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Afterpay Banking Ambitions Take Shape

Afterpay Banking Ambitions Take Shape

(16 June 2021 – Australia) Afterpay is set to outline its banking plans initially built from white labelled Westpac transactional services.

Analysts estimate the banking play could double Afterpay’s Australian revenue within the next four years while critics admit the growing popularity of its buy-now-pay-later (BNPL) products as an alternative to credit cards is established, challenges are emerging in the form of rising competition and tighter regulatory controls, also highlighted in 2021 predictions for East & Partners January Research Note Banking Outlook.

Investment bank Jarden stated in a report it believes the 27 million monthly leads Afterpay sends to retailers, through its shop directory and loyalty schemes, meant it was increasingly valuable as an advertising marketplace business.

The Reserve Bank of Australia (RBA) investigated BNPL operators practice of banning merchants from passing on higher costs through a surcharge, seemingly making Afterpay appear “free” to consumers. The RBA opted against banning the practice in May, but said that could change in the future. UBS points to the ongoing debate of surcharging as Afterpay seeks to become a mainstream payment method, an area of weakness being the inherent relative inhibitive cost to merchants.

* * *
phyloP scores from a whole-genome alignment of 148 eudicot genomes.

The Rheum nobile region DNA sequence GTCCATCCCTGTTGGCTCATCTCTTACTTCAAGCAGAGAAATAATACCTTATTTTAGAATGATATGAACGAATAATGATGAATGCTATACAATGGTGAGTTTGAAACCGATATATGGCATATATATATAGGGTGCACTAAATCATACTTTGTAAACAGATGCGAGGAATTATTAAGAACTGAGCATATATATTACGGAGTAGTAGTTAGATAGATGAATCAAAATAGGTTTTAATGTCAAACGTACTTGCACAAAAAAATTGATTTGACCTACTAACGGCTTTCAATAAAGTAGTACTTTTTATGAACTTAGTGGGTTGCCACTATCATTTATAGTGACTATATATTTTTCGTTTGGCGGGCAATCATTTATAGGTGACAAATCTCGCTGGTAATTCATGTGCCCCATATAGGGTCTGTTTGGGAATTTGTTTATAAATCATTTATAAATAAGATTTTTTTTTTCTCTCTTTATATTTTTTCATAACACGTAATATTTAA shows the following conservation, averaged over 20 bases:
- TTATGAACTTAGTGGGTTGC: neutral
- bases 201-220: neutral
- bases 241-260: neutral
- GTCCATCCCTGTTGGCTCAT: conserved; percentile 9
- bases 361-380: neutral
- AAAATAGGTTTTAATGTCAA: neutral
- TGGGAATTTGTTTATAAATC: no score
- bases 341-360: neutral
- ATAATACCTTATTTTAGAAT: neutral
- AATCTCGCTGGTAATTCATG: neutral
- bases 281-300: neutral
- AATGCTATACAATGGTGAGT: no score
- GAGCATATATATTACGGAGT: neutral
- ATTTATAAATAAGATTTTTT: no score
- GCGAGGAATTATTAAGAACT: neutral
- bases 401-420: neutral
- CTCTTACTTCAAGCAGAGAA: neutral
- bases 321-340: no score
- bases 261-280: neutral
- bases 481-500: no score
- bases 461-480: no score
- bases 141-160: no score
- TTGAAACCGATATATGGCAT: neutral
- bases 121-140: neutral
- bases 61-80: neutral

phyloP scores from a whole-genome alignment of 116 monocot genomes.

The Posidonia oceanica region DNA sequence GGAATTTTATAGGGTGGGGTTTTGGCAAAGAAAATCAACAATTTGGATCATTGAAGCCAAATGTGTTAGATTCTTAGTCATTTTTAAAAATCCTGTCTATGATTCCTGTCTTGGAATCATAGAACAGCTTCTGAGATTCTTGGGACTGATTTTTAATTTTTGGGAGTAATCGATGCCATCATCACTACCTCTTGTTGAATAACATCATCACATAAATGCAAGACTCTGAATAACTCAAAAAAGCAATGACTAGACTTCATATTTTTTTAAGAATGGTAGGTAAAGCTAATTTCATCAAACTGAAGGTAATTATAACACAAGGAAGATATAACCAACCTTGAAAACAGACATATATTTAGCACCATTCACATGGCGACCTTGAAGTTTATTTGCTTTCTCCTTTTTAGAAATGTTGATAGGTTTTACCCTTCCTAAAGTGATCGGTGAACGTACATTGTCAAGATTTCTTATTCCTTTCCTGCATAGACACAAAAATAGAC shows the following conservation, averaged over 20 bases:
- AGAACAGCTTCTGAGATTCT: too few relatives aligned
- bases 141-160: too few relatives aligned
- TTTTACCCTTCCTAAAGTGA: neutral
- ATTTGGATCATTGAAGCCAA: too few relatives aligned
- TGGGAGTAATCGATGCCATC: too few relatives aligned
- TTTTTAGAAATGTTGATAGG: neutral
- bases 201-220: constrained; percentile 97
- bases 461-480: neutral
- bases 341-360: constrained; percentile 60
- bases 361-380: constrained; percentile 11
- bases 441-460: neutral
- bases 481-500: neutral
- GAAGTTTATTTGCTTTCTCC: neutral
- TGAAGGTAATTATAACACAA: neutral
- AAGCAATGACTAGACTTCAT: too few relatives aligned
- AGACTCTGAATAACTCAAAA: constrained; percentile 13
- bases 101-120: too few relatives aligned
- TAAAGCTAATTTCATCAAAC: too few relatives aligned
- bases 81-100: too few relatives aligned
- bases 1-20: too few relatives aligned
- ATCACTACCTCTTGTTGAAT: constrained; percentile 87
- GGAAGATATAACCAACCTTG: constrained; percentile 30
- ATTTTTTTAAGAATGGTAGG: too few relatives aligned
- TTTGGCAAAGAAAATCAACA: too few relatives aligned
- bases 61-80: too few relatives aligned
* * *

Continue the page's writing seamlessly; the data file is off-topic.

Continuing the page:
“Afterpay costs merchants four percent of the purchase price, compared to average payment costs of less than one percent for debit cards” commented UBS Analyst, Tom Beadle.

“This will make it hard for Afterpay to become a truly global player with up to US$300 billion in annual in transaction volume, let alone a business on the scale of PayPal, which processes about US$1.2 trillion in payments at a cost to merchants of 1.2 percent. It’s an example of a disruption of a fairly competitive industry with a less efficient solution” Beadle added.

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